The first phase of a multi-million pound upgrade to improve the North Devon Link Road will widen the stretch of road between Barnstaple and South Molton and will significantly improve safety along the route. Improving transport links between the M5 and North Devon will also unlock the district’s potential for growth and enhance the economic prosperity of the area.
Leader of North Devon Council, Des Brailey, says: “This is a great result for Devon County Council and for North Devon as a whole. Improvements to the Link Road are long overdue and will be essential if we are to meet our economic development potential. We need this kind of investment in our infrastructure to allow us to grow and flourish as a district. Huge thanks to our MP Peter-Heaton Jones and our county councillor, Andrea Davis, for all the hard work they have put in to make this happen.”
Executive Member for Economic Development and Regeneration, Councillor Pat Barker, says: “This is wonderful news for North Devon and as well as the obvious improvements this will make to safety, the economic impact will be immeasurable. This investment is a massive boost for us – it will make North Devon more attractive to businesses, open up more outside investment in the area and improve job prospects and prosperity. If it’s good for business, then it’s good for North Devon.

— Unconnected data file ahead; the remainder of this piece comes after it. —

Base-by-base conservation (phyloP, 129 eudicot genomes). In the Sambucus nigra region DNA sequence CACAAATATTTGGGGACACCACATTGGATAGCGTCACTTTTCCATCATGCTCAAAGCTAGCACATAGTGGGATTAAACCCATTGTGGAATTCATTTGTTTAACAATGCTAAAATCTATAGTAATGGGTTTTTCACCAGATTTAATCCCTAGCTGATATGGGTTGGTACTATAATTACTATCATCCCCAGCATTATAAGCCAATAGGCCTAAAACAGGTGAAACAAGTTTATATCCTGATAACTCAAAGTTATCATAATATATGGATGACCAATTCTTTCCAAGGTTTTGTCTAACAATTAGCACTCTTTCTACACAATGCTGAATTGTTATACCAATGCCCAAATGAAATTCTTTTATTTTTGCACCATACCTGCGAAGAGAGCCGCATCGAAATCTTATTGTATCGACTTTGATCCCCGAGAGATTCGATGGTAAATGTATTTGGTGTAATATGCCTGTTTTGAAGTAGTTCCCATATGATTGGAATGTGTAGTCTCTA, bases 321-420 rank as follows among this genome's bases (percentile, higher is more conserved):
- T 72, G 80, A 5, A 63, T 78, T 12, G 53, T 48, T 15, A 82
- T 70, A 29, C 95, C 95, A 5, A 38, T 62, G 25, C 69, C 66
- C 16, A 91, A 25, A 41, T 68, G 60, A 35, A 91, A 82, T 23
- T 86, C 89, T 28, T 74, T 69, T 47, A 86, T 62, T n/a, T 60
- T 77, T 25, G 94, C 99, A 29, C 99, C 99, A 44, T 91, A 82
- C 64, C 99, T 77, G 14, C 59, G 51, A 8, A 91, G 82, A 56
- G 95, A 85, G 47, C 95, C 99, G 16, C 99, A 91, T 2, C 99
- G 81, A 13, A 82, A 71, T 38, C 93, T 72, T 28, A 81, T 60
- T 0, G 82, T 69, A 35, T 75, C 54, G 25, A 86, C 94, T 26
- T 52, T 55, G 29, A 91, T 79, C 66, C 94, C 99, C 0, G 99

“Our economic development team has been supporting this project throughout and we look forward to continuing to work closely with Devon County Council as the scheme develops. I would like to thank our MP Peter Heaton-Jones for his constant lobbying, without which I feel sure we wouldn’t have had such a good result.”
Devon County Council’s Cabinet Member for Infrastructure, Councillor Andrea Davis, says: “The North Devon Link Road is a vital route for the county as a whole, and this announcement confirms that the government has recognised the issues of getting in and out of North Devon.
“The uplift to our economy in North Devon of the improvements to our main route will give a huge boost to our economy, the benefits will be felt by local residents, businesses and our visitors.
“Devon County Council and its partners including the Local Enterprise Partnership have been tireless in their support for this regionally important route, today the result of all this activity has paid off for our beautiful area of Devon. We at Devon County Council look forward to the continued partnership working to now deliver the scheme and will be looking for opportunities to seek funding for the North Devon Link Road strategy adopted by the DCC cabinet last year.”